Ride alongby Nicholas Reid
Experience the rivalry, cheating, exhaustion and endurance on and off the 1928 Tour de France course.
The Tour de France in 1928, with most riders on fixed-wheel cycles that lack modern gearing systems, 5476 bone-shaking kilometres around the map of France, southwest from Paris down through Brest and Bordeaux, over the unsealed and perilous mountain roads of the Pyrenees, along the Mediterranean coast and back north near the edge of the French Alps. There are punctures, crashes, spills, cracked wheels, non-functioning brakes, handlebars and whole cycles twisted out of shape, bruises, abrasions, open wounds, broken bones, fights between cranky and overwrought riders and frequently the peril of death on the open road. There’s exhaustion, nausea, sleeplessness, rivalry between teams and some cheating.
If David Coventry’s vivid debut novel were only about the sport of cycling, it would be one of the most gruelling novels about a sport ever written in New Zealand. But it’s quite a bit more than this. In 1928, the first-ever English-speaking team competed in the Tour de France; they were three Australians and one New Zealander. To this (historical) team, Coventry adds a (fictitious) fifth member, the novel’s first-person narrator, a bloke from Taranaki.
The novel is as much about the narrator’s consciousness as it is about the great sports event. The narrator reflects on “Frenchmen who believed our presence to be an amusement of some cruel kind”. He reflects on money matters and sponsorship and how teams are arranged and the inequity of it all. He reflects wistfully on churches and cathedrals at various stops, and how they offer a kind of security he wishes he could feel. But most of all, he reflects on his own troubled family background.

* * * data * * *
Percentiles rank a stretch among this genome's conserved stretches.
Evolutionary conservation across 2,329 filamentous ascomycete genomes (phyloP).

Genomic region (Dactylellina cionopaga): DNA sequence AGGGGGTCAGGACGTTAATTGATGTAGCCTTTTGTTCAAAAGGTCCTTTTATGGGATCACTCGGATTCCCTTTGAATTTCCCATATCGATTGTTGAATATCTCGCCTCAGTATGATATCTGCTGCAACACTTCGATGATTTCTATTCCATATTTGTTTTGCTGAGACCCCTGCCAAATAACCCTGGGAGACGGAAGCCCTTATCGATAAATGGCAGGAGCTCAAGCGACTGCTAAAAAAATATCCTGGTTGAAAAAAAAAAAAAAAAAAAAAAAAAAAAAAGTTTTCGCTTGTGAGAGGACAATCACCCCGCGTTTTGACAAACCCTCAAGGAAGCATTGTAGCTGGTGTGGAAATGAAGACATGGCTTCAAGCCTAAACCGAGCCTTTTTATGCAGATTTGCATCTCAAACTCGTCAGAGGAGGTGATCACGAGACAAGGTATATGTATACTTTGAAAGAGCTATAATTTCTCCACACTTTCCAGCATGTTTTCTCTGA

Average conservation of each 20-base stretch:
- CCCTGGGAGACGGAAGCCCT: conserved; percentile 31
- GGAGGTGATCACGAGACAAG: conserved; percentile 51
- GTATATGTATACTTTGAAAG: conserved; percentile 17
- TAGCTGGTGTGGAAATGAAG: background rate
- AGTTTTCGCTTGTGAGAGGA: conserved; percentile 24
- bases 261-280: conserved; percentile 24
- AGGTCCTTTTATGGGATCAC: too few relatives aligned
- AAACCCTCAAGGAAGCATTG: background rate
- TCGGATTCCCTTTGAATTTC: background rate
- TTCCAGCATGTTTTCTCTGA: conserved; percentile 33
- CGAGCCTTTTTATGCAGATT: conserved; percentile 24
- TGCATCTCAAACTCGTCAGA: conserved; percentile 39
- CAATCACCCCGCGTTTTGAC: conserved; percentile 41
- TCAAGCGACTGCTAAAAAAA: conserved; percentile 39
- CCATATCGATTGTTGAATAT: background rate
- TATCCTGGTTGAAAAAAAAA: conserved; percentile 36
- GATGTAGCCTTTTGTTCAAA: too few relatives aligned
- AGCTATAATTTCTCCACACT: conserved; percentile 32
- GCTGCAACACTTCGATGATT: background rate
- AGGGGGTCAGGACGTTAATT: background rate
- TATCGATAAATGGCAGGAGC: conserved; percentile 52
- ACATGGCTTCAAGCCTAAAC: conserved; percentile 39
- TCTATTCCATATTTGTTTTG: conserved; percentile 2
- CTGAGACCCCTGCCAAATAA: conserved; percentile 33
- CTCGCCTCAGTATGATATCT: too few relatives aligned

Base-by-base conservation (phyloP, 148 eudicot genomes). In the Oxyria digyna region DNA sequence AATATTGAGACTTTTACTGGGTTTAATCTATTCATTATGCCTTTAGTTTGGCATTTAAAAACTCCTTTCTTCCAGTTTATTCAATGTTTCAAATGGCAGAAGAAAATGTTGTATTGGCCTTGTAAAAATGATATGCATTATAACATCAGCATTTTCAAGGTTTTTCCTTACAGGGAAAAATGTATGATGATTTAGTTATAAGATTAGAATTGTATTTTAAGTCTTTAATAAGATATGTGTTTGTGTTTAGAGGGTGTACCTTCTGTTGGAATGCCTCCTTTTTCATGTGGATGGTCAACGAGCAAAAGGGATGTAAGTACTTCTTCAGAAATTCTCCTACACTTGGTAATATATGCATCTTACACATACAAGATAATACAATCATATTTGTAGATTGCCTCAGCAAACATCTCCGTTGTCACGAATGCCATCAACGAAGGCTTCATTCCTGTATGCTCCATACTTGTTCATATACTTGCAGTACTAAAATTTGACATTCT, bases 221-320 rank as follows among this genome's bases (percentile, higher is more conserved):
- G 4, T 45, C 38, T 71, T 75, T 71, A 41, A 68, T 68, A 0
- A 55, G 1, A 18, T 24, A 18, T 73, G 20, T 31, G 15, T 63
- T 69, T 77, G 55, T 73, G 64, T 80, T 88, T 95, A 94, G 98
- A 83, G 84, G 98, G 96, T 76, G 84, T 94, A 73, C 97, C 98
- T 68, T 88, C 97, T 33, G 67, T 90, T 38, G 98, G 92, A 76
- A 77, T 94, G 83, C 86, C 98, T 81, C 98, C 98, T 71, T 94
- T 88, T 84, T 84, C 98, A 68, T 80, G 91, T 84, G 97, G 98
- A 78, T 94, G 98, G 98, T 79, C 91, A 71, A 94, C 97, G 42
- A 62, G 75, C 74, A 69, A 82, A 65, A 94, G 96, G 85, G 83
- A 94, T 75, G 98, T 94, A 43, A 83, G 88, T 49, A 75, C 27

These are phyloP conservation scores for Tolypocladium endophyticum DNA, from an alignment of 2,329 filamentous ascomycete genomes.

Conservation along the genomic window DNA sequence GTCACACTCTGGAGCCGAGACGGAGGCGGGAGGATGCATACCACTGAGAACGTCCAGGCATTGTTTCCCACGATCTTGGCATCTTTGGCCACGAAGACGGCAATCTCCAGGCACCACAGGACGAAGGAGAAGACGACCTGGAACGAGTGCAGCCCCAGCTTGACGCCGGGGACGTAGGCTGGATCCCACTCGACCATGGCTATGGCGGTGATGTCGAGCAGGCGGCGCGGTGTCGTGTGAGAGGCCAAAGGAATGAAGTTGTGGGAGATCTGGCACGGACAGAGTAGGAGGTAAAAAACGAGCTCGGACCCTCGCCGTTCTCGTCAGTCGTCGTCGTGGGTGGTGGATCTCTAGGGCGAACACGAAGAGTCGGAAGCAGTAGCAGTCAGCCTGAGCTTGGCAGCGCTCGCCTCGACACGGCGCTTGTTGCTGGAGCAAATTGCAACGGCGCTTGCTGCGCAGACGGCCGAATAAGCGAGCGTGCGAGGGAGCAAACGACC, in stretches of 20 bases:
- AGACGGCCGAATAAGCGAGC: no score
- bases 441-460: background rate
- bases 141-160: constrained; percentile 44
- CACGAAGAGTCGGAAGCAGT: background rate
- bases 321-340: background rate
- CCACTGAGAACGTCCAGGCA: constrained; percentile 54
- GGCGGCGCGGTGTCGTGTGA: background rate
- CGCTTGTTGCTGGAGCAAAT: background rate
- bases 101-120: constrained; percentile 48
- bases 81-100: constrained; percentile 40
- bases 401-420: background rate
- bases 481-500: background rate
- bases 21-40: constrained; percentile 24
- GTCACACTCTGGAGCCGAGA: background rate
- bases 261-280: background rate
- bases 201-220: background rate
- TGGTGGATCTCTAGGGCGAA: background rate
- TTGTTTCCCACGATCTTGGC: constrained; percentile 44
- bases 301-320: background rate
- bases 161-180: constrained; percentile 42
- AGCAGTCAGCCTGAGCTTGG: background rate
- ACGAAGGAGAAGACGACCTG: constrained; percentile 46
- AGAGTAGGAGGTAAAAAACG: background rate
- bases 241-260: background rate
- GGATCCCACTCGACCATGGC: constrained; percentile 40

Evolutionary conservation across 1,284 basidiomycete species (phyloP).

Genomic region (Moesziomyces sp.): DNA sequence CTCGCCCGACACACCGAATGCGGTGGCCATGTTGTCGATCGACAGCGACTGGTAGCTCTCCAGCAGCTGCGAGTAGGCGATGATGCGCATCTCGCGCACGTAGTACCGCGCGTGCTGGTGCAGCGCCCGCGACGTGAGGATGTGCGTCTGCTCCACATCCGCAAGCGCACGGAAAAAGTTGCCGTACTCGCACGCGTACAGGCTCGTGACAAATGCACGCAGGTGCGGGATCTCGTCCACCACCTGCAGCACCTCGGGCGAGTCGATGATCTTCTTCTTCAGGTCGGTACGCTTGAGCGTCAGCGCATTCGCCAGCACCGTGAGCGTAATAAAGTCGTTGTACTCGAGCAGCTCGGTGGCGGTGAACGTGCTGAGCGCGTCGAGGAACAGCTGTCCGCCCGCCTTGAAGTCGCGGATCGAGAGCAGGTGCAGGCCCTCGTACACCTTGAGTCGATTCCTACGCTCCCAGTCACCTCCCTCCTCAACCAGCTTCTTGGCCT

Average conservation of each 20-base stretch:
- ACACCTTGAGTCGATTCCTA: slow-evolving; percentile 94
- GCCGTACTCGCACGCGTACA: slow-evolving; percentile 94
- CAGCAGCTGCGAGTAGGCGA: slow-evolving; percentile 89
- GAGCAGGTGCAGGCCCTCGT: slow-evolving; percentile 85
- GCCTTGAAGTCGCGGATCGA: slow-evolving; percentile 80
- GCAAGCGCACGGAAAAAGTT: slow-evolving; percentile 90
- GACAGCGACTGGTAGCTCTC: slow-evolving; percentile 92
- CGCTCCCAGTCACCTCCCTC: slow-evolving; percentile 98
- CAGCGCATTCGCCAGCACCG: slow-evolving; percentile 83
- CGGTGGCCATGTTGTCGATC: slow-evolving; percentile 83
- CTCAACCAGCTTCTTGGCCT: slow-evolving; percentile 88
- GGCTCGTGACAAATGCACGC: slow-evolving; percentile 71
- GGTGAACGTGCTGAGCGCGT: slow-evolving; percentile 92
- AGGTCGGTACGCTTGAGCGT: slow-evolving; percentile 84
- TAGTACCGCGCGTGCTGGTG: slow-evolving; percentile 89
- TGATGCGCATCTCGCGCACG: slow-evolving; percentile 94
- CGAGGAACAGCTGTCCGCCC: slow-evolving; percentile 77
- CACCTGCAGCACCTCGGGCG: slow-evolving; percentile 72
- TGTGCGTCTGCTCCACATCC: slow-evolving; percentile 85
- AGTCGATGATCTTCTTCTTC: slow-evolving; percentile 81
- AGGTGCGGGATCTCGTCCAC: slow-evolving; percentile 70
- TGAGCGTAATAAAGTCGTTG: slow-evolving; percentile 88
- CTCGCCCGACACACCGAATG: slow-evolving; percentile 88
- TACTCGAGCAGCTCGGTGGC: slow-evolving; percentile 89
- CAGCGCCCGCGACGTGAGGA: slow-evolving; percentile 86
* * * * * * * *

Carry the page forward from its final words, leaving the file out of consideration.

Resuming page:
Note: it’s 10 years after the Great War. The narrator’s elder brother served in the war and was psychologically damaged by it. At the time, the narrator was comfortably in New Zealand. And there’s another family trauma that emerges. Guilt is a huge theme in the narrator’s thoughts. And it gets worse as the race approaches its final stages through France’s north-east, where villages still lie in ruins from the war. The very sight of them clangs on the narrator’s nervous system. We sense a grand metaphor in this novel. Participation in the Tour de France is, for the main character, an act of atonement. It’s about endurance and survival rather than winning, just as the war was.
How the narrator expresses himself is often poetic, occasionally almost surreal. But then this is in an age before drug testing. Coaches routinely give cyclists cocaine to pick them up before the day’s cycling begins. The hero, via a mysterious woman who floats in and out of the novel, relaxes with opium in the evenings, as well as downing huge quantities of red wine. One could say it’s no wonder he gets poetic as exhaustion wrenches at his brain. But this would be to underrate the deftness of Coventry’s way with words, the pungency of his images, the visceral sense of historical reality.
A truly extraordinary first novel.
THE INVISIBLE MILE, by David Coventry (Victoria University Press, $30).
Nicholas Reid is a writer, poet and historian who blogs about books at Reid’s Reader.
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